(On First Published Books)
Many, if not most, authors become famous only after the publication of their third, fourth, or so-on book, so the likes of J.K. Rowling and Stephenie Meyer are perhaps rarities, lucky to have catapulted to popularity by the merits of their respective debut books.
As a booklover and author myself, I have a soft spot for first published books especially of my favorite authors, because usually from such early works can a keen reader get a gleam of such authors’ idealistic visions, developed during their most inspired and driven stage of writing. As in childbirth, the pain and joy experienced by parents—more so by mothers—during the birth of their firstborns is usually more memorable than that of the ensuing ones.
Now, here is the first published book of my most favorite author.
“In a hole in the ground there lived a hobbit.”
The Hobbit by J.R.R. Tolkien
Although The Hobbit was a relative success upon its initial release in 1937, the publication of J.R.R. Tolkien’s next masterpiece, the three-part Lord of the Rings, was what shot the English author to international popularity and legendary status. Compared with Tolkien’s subsequent books—particularly The Lord of the Rings and the posthumously published The Silmarillion—The Hobbit is more playful and easier to read primarily because he wrote its core story originally as a fairytale for his then very young children. In it, Tolkien seemed to have struck a balance between accessibility and technicality: The Hobbit passes as a children’s book and yet the story still bears the intricacy of a fantasy fiction; unlike The Lord of the Rings which is definitely a complex book. Overall, The Hobbit is indeed a preparatory springboard to the sparseness of the literary world known as Middle-earth that Tolkien subcreated, which became the setting of Tolkien’s mythopoeic compositions.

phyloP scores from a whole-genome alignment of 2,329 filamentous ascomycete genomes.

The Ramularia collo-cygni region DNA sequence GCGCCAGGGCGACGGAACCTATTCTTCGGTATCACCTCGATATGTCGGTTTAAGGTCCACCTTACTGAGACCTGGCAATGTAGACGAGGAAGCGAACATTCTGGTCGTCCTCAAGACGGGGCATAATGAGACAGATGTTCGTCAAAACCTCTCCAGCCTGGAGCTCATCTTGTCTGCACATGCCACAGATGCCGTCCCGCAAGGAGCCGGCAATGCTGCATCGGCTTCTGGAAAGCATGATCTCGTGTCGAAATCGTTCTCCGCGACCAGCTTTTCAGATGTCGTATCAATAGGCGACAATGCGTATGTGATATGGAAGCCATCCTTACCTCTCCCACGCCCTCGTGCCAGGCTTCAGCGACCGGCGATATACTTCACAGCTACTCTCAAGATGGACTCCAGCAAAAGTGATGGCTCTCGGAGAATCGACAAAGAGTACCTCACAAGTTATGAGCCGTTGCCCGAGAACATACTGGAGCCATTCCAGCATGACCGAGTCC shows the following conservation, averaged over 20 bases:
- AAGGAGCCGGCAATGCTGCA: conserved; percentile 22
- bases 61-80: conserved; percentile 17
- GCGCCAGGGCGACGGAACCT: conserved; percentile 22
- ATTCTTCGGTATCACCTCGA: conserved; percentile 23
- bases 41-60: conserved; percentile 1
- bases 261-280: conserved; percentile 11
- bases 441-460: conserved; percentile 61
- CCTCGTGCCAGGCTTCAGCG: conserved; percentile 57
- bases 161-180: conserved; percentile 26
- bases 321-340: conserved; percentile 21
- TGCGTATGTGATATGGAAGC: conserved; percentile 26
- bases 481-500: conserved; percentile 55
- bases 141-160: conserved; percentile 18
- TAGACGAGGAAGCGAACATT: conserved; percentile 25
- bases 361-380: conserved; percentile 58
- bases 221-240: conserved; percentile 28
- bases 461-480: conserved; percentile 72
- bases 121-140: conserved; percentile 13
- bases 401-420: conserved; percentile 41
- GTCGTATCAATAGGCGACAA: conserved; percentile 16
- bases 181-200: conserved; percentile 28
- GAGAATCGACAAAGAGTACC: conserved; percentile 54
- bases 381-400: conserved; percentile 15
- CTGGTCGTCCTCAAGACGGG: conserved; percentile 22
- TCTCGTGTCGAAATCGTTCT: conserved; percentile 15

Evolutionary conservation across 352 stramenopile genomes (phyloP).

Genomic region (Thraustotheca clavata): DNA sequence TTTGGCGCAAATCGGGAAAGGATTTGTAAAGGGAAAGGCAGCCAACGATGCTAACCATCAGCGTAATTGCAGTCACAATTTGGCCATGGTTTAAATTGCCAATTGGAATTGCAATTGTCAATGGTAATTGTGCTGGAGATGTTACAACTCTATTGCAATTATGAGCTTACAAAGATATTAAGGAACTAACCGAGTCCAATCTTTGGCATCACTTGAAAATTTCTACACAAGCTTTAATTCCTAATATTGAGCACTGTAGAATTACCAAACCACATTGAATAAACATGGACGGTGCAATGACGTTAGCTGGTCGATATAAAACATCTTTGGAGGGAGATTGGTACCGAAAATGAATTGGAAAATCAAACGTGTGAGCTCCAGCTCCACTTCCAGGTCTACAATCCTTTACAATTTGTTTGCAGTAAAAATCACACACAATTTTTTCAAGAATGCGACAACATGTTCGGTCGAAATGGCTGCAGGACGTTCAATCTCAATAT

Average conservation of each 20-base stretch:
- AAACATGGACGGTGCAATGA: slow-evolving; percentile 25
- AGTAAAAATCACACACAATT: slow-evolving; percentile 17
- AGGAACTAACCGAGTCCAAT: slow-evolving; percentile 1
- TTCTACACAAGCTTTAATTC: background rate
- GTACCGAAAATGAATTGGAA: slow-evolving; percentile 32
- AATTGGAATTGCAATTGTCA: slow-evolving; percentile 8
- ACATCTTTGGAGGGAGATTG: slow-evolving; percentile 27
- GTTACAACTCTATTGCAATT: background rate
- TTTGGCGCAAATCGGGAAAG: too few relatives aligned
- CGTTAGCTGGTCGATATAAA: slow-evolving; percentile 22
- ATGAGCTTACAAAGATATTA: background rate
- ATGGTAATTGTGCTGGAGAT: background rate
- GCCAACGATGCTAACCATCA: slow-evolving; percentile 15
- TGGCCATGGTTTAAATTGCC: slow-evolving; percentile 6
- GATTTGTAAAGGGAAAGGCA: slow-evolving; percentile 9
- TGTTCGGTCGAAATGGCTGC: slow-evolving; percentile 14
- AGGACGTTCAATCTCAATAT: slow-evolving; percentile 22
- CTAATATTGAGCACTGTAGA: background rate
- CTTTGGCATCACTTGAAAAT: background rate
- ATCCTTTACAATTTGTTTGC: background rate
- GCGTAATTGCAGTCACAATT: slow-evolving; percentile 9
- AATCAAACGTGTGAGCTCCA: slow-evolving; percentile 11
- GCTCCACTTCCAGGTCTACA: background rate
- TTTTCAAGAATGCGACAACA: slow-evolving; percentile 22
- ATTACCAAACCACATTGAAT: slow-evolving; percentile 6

The Last Leaf
As well, there is also a downside to an author’s first book. Since that this is the first, it might most likely have been written during the stage when its author was still struggling with his skills or shaping his style; so, compared with his latter works, the first might still be lacking in character and focus. Nonetheless, just like a firstborn to his parents, the first book to its author might remain the most beloved; although this doesn’t necessarily mean that he (or the parents, for that matter) does not love the rest of his brainchildren (or children, for that matter). After all, we all have our favorites, don’t we? And there’s nothing wrong about this.